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What Greece Can Learn From Argentina's Default

A legal odyssey, and a lesson for Greece
Griesa’s rulings have made him a minor celebrity in Buenos Aires
Griesa’s rulings have made him a minor celebrity in Buenos AiresPhotograph by John Loomis for Bloomberg Businessweek

“Argentina is going to make this month’s bond payment without any obstacle,” Economy Minister Hernán Lorenzino assured reporters on his 40th birthday—on March 5—in Buenos Aires. He was shrugging off a ruling by U.S. District Judge Thomas Griesa in favor of creditors who have been challenging Argentina’s debt restructuring in New York.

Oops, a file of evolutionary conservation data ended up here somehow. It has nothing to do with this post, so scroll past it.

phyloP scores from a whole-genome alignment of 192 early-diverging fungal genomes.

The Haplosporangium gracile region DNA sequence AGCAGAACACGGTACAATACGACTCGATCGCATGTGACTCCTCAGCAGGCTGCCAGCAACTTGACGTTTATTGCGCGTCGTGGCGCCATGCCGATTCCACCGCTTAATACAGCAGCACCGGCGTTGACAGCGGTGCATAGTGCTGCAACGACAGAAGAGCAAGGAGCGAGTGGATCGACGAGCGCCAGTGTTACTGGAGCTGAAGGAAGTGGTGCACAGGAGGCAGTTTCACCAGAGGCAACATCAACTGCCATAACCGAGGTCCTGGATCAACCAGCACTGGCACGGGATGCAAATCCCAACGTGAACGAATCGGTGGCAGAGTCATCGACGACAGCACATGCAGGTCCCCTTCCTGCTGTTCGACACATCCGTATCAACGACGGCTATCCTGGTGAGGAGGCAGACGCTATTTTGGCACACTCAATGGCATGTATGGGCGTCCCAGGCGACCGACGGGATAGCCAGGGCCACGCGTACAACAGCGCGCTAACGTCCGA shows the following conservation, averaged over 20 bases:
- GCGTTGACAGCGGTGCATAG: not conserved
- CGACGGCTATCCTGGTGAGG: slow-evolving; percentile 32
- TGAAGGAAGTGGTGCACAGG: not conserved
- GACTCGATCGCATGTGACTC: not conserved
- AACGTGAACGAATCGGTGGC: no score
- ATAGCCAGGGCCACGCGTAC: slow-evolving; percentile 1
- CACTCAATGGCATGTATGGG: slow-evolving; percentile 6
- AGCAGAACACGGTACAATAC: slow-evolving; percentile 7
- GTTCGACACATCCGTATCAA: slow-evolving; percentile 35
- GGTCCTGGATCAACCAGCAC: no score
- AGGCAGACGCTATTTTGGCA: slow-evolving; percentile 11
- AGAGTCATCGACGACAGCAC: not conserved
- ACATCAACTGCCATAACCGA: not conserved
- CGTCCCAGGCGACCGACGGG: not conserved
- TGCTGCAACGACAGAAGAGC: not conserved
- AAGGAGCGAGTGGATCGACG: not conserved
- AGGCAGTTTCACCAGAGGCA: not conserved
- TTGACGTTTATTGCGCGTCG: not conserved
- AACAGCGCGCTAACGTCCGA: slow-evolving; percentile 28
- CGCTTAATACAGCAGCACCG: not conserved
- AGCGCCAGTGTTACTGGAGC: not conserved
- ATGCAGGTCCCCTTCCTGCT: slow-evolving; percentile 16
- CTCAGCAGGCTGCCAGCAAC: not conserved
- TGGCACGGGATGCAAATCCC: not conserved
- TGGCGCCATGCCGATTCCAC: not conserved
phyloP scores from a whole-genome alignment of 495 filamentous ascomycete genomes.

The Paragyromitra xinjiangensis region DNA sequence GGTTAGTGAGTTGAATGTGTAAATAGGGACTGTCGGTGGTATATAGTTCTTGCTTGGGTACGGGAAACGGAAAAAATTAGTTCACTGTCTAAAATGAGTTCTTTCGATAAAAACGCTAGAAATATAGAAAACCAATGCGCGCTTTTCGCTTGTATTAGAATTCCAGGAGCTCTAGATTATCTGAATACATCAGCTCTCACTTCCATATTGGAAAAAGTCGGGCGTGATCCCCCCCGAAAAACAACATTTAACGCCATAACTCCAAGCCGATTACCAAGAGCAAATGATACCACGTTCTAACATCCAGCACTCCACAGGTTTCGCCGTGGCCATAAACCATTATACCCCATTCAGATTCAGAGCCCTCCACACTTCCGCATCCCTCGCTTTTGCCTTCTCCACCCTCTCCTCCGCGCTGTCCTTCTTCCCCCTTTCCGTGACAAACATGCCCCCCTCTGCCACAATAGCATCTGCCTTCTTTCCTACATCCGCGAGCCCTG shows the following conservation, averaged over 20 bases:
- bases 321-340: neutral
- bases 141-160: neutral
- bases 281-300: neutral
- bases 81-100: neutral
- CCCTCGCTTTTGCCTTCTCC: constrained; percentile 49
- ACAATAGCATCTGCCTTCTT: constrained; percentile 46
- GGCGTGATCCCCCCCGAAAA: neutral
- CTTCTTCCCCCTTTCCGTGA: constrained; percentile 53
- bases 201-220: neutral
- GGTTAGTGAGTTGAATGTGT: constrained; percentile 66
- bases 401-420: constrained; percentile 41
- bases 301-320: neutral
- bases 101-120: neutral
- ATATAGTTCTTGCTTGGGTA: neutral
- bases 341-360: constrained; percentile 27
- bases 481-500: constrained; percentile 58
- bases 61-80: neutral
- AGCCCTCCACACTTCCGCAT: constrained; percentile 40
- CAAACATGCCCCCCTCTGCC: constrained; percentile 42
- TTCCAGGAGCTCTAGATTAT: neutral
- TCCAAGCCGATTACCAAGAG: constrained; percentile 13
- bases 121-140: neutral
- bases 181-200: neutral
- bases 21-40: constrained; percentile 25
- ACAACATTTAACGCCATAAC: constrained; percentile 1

Lorenzino was still in his 20s when the country defaulted on a then-record $95 billion in debt in December 2001, an event that in some ways parallels the recent Greek melodrama. South America’s second-biggest economy hasn’t sold bonds overseas since. It has, however, kept law firm Cleary Gottlieb Steen & Hamilton busy fending off attempts by funds run by billionaire investors Kenneth Dart and Paul Singer to seek compensation. And Griesa, 81, has made so many rulings on the dispute that he’s become a minor celebrity in Buenos Aires newspapers.